Columbia TriStar expected to release DVD, VHS this fall
Still igniting ticket sales at the box office, Michael Moore’s hot-button doc “Fahrenheit 9/11” is generating heat for a homevideo deal.
Sony is set to acquire domestic home entertainment rights to the Bush-bashing pic and is expected to release DVD and VHS versions through its Columbia TriStar Home Entertainment division this fall.
Sony would not comment, but sources said the studio is close to sealing the deal.
Other bidders included Lions Gate and Universal.
U had balked at buying the theatrical distribution rights to “Fahrenheit” because homevid rights weren’t included in the package.
Moore’s 2002 doc “Bowling for Columbine” made $21 million at the box office and brought $12 million in homevid revenue to MGM. Sony can expect to see much more than that amount, considering that “Fahrenheit” has already grossed $60 million since its June 25 release.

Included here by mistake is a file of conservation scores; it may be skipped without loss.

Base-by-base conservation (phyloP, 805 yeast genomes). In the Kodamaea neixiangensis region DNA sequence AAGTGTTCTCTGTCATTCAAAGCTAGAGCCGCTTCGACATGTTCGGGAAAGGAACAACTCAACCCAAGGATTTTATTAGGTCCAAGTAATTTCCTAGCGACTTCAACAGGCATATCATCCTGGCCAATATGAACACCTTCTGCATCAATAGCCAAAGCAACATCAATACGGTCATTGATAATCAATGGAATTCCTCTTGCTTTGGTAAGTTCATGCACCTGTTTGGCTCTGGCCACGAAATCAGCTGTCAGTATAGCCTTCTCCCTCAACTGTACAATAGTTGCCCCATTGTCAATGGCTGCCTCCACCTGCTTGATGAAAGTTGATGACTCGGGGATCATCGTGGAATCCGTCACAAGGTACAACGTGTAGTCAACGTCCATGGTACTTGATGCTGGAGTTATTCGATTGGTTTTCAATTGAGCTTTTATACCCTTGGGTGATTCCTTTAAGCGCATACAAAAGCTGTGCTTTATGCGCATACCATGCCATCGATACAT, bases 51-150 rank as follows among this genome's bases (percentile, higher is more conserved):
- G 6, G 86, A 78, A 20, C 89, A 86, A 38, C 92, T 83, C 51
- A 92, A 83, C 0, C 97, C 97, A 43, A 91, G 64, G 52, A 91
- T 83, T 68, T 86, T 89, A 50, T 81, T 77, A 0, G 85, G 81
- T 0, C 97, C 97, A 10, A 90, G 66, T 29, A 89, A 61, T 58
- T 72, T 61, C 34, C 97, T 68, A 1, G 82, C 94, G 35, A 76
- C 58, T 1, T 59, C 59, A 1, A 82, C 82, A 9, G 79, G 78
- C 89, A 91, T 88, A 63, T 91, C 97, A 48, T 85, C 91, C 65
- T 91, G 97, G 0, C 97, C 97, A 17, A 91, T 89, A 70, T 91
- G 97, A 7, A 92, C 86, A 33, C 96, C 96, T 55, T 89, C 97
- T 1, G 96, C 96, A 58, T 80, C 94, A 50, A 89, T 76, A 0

A DVD release date for “Fahrenheit” has not been set, though there has been talk of a late-September release in order to precede the Nov. 2 presidential election.
Moore has indicated in interviews that he hopes to influence voters. “Fahrenheit” will convince “a lot of swing voters, independents and even Republicans,” he has said.
The Palme d’Or-winning doc takes a scathing look at President Bush and the administration’s decision to go to war in Iraq.
After Disney refused to distribute “Fahrenheit” due to its controversial subject, Miramax toppers Bob and Harvey Weinstein bought back the film with personal funds and enlisted Lions Gate and IFC Films to release it.
One issue facing Sony as it prepares to unleash the DVD is piracy.
Pirated copies of “Fahrenheit” have already been seen for sale on the streets of Los Angeles, and Web sites such as Suprnova.org claim to have served as many as 17 million downloads.
Moore has voiced a laissez-faire attitude toward curbing the illegal practice.
“I don’t agree with the copyright laws and I don’t have a problem with people downloading the movie and sharing it with people as long as they’re not trying to make a profit off my labor,” he has said.
“The more people who see it the better, so I’m happy this is happening.”